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Egypt’s Coptic minority continues to face violence post-Tahrir

Elgawly, Marina (2016) Egypt’s Coptic minority continues to face violence post-Tahrir. Middle East Centre Blog (16 Dec 2016). Website.

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It was not so long ago that the eyes of the world were transfixed on Tahrir Square, the epicentre of Egypt’s revolutionary movement, and its poignant calls for “peace, bread and social justice”. The recent bombing of a Coptic Orthodox Cathedral in Cairo, however, serves as a reminder that as united as the social platform seemed, it was unable to transcend the time and space of the Square. The moral economy of the January 25 Revolution failed to strike lasting roots in Egyptian society. As the revolution progressed, global media was quick to capitalise on brief moments of interreligious unity: Coptic Christian protestors linking hands to form a human barricade around their Muslim compatriots as they began Friday midday prayers; Muslims joining Christians in prayer for the Coptic youth killed in army clashes; imams and priests protesting together, arm-in-arm; and crowds chanting “Christian, Muslim, one hand!” But as Egypt struggles with socio-political chaos in the post-Tahrir era, a flood of religious tension and violence continues to make itself evident.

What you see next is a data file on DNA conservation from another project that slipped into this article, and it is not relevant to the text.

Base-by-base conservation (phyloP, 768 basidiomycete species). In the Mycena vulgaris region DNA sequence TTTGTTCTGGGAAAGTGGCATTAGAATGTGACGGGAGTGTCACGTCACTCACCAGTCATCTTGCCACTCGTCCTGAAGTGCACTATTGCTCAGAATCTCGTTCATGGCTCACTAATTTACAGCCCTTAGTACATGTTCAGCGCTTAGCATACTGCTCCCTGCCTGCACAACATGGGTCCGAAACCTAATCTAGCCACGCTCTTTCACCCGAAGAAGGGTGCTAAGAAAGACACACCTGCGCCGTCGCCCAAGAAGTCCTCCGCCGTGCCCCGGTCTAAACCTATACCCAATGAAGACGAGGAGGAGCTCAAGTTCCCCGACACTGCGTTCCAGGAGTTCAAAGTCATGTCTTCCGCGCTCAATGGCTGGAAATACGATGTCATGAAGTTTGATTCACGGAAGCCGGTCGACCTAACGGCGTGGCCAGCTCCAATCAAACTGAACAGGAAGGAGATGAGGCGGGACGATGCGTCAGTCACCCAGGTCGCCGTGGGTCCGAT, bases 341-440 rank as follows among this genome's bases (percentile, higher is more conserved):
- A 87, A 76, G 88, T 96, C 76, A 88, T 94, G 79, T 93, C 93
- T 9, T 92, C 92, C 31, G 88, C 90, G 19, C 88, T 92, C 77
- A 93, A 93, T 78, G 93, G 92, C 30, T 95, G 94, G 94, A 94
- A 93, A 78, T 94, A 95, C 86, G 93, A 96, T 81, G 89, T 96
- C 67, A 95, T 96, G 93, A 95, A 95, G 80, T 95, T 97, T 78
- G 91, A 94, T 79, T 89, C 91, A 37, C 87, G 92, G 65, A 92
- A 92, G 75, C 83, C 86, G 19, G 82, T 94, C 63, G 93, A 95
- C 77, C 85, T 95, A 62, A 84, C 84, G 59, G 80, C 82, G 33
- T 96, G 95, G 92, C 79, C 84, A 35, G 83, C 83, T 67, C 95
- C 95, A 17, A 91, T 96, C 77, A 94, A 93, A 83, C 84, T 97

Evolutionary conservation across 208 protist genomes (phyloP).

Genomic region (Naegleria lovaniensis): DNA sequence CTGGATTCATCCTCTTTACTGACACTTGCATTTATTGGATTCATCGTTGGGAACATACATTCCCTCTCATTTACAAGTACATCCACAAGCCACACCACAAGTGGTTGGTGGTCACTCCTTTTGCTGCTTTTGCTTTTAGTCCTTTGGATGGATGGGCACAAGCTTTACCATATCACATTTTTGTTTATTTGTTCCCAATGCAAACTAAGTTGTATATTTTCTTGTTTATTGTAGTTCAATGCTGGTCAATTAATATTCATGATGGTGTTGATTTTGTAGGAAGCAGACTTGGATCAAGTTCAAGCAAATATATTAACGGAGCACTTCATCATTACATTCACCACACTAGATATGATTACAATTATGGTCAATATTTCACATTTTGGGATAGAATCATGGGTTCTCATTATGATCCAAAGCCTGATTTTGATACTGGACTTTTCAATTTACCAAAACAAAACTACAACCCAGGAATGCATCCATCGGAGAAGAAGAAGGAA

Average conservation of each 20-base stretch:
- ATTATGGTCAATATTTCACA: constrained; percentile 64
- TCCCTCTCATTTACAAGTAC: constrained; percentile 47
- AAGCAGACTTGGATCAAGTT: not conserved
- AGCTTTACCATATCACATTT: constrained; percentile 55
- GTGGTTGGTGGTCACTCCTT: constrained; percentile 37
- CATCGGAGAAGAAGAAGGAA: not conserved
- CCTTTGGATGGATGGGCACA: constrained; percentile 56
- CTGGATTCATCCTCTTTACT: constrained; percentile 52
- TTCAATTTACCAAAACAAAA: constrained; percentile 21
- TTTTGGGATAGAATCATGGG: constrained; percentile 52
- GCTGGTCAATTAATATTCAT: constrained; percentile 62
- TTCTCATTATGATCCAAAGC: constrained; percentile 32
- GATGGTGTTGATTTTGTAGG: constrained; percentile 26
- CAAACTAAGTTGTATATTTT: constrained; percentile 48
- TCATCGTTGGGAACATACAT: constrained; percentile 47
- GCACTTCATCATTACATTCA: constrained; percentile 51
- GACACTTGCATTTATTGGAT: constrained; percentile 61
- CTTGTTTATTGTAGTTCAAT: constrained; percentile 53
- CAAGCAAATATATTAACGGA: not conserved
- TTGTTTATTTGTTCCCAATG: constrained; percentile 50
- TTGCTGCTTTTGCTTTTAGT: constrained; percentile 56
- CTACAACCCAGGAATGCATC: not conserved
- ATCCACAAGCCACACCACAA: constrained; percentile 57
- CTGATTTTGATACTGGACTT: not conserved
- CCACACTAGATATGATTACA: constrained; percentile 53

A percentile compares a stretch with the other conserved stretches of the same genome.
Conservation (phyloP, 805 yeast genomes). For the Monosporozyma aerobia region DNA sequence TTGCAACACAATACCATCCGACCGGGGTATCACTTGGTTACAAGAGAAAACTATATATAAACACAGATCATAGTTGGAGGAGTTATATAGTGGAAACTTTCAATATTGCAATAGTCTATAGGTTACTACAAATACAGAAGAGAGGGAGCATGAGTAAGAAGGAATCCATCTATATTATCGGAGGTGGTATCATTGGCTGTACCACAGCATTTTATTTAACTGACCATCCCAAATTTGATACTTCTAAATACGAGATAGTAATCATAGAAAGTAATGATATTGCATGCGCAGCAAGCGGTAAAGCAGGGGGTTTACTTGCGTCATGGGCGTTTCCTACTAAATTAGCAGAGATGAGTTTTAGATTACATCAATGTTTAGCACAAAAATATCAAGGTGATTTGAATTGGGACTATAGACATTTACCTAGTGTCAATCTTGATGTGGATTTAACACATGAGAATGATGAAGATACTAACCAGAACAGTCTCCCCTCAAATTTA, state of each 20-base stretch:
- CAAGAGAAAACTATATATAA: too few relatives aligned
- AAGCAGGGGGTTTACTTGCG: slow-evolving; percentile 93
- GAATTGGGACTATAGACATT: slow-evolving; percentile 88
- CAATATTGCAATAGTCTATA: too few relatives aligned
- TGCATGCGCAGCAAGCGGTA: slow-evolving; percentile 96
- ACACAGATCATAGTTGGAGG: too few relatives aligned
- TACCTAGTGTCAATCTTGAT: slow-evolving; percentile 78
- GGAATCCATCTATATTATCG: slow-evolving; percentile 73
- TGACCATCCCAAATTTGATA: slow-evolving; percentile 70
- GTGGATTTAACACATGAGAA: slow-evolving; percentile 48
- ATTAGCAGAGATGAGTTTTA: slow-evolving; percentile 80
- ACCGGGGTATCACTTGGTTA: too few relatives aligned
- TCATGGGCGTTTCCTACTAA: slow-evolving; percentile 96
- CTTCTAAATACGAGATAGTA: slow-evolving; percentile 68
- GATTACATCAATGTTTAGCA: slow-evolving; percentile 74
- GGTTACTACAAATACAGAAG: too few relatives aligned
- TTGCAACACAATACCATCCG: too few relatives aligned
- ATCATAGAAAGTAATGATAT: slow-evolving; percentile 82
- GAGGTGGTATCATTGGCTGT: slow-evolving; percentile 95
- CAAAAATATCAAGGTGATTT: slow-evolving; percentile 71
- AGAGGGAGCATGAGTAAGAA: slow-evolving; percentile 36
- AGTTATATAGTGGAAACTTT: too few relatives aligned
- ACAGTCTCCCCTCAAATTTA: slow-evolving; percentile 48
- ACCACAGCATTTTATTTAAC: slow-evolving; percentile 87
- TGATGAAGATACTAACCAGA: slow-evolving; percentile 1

Item Type: Online resource (Website)
Official URL:
Additional Information: © 2016 The Author(s)
Divisions: International Relations
Subjects: B Philosophy. Psychology. Religion > BL Religion
H Social Sciences > HT Communities. Classes. Races
Date Deposited: 31 May 2017 08:09
Last Modified: 15 Sep 2023 20:44

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